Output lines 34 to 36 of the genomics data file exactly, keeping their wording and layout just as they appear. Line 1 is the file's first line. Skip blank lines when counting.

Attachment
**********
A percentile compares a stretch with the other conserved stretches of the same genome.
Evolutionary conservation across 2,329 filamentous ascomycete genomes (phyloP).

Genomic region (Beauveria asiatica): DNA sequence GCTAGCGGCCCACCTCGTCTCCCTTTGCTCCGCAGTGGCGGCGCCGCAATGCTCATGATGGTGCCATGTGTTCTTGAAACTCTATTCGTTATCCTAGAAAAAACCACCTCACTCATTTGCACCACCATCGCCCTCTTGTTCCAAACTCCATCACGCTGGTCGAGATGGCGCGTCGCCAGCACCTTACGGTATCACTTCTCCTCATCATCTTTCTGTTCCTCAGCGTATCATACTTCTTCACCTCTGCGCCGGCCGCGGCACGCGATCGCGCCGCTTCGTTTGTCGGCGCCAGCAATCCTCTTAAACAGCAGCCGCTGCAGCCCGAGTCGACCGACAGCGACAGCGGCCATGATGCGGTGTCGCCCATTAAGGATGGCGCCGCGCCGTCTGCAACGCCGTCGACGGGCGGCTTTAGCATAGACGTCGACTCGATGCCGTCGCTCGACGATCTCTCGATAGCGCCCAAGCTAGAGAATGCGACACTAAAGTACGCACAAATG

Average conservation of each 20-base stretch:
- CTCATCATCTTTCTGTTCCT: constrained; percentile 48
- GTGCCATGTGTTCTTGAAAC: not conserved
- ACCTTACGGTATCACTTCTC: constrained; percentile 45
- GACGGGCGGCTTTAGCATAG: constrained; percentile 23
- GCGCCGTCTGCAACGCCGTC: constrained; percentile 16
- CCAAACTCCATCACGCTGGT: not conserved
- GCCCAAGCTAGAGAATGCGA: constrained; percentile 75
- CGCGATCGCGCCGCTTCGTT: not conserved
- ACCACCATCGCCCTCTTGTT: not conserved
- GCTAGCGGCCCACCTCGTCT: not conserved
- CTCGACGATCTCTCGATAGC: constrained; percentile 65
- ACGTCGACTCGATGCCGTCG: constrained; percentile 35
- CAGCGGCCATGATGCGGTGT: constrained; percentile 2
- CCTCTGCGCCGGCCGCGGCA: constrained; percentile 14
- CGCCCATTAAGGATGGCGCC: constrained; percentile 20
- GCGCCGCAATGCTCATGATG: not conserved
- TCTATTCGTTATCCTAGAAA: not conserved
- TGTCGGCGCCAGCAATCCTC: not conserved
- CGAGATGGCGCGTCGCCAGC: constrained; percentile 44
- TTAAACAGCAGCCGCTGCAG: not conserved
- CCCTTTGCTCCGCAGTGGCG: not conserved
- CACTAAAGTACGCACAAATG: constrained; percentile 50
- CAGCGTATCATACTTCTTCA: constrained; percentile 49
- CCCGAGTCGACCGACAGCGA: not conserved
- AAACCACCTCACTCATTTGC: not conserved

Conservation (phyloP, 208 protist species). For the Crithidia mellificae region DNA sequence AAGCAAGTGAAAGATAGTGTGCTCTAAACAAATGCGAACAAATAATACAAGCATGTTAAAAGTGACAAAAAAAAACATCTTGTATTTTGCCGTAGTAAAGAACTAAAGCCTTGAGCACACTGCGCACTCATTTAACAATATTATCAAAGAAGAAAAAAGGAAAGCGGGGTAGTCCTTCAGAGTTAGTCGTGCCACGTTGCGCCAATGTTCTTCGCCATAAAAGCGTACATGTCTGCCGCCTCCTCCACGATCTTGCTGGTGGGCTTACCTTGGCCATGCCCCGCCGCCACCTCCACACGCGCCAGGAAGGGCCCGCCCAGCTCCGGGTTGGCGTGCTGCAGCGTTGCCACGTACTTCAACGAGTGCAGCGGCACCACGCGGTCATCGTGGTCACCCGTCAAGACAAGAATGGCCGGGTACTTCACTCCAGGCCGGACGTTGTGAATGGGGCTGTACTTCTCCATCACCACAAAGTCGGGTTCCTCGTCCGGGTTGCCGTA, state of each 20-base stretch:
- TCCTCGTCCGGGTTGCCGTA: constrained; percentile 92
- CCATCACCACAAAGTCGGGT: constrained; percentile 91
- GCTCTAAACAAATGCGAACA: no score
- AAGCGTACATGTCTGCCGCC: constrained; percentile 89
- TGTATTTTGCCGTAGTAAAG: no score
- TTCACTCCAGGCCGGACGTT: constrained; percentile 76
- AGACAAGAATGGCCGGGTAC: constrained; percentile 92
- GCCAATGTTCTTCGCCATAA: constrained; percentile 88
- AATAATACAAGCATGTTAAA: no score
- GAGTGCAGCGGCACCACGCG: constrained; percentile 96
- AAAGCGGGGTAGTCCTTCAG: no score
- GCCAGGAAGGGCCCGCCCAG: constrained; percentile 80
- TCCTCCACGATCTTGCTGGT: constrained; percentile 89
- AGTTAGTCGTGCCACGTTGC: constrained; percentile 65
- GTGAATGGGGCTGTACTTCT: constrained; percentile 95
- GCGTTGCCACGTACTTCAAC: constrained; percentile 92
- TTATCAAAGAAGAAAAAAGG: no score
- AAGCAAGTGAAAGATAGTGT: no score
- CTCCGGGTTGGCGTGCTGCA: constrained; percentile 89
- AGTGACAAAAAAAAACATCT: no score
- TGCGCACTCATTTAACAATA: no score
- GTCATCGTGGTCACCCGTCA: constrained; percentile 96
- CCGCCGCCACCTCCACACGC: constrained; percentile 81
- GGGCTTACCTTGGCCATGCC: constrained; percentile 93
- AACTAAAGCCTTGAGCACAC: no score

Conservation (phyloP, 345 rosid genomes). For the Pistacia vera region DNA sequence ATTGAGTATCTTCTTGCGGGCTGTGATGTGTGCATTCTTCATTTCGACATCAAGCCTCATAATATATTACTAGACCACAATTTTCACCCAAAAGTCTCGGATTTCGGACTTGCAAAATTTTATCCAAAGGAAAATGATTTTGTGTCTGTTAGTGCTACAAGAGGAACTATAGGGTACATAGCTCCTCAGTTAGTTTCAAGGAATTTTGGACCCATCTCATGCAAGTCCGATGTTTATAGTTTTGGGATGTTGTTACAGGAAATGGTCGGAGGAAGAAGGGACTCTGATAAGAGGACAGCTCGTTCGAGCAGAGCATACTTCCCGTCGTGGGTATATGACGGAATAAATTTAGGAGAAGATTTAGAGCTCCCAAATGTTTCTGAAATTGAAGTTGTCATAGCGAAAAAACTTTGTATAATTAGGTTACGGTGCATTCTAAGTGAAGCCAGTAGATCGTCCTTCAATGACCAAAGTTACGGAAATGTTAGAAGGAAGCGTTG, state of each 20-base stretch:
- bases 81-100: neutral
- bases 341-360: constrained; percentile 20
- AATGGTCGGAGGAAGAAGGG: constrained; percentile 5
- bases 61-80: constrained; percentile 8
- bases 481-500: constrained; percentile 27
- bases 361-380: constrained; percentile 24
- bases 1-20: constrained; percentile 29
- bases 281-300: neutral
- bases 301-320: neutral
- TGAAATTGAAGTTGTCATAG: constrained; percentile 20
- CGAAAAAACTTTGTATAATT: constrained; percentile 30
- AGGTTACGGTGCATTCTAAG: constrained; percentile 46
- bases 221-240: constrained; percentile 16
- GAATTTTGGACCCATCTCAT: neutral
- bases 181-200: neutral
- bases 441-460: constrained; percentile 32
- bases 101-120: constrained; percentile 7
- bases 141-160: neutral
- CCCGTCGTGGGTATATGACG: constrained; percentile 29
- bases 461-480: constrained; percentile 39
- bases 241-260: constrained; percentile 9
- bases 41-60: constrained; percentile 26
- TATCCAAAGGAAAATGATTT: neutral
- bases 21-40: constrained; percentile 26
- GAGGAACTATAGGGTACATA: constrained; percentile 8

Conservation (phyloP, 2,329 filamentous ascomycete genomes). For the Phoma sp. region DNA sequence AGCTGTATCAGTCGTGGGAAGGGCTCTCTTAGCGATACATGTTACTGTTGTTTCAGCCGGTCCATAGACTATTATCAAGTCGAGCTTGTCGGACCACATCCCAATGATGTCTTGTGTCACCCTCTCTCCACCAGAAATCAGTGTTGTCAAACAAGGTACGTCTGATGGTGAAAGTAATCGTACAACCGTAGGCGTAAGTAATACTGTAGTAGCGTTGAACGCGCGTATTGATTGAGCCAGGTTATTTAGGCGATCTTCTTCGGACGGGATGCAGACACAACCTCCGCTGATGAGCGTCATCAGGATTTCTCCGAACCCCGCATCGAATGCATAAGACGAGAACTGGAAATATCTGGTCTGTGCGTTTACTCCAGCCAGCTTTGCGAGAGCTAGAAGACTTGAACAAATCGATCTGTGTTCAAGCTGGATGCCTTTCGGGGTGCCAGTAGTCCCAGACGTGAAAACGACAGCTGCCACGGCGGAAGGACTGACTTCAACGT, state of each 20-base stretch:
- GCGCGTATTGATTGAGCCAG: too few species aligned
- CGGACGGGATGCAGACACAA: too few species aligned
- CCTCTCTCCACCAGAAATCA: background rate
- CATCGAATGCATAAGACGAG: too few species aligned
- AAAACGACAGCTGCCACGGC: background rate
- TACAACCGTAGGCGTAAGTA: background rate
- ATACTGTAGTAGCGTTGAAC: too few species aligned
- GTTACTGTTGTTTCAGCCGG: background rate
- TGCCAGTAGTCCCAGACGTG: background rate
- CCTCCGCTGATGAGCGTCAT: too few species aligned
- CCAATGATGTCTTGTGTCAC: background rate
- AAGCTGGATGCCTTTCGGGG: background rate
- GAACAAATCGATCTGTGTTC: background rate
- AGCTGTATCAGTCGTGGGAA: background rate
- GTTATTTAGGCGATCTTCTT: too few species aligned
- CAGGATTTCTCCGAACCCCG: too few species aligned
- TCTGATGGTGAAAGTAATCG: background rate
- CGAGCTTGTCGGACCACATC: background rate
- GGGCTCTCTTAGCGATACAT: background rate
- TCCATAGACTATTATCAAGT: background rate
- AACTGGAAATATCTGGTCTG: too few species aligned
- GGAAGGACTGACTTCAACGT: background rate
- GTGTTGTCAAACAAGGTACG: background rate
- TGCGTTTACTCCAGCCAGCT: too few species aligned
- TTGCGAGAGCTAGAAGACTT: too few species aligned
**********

- AAGCGTACATGTCTGCCGCC: constrained; percentile 89
- TGTATTTTGCCGTAGTAAAG: no score
- TTCACTCCAGGCCGGACGTT: constrained; percentile 76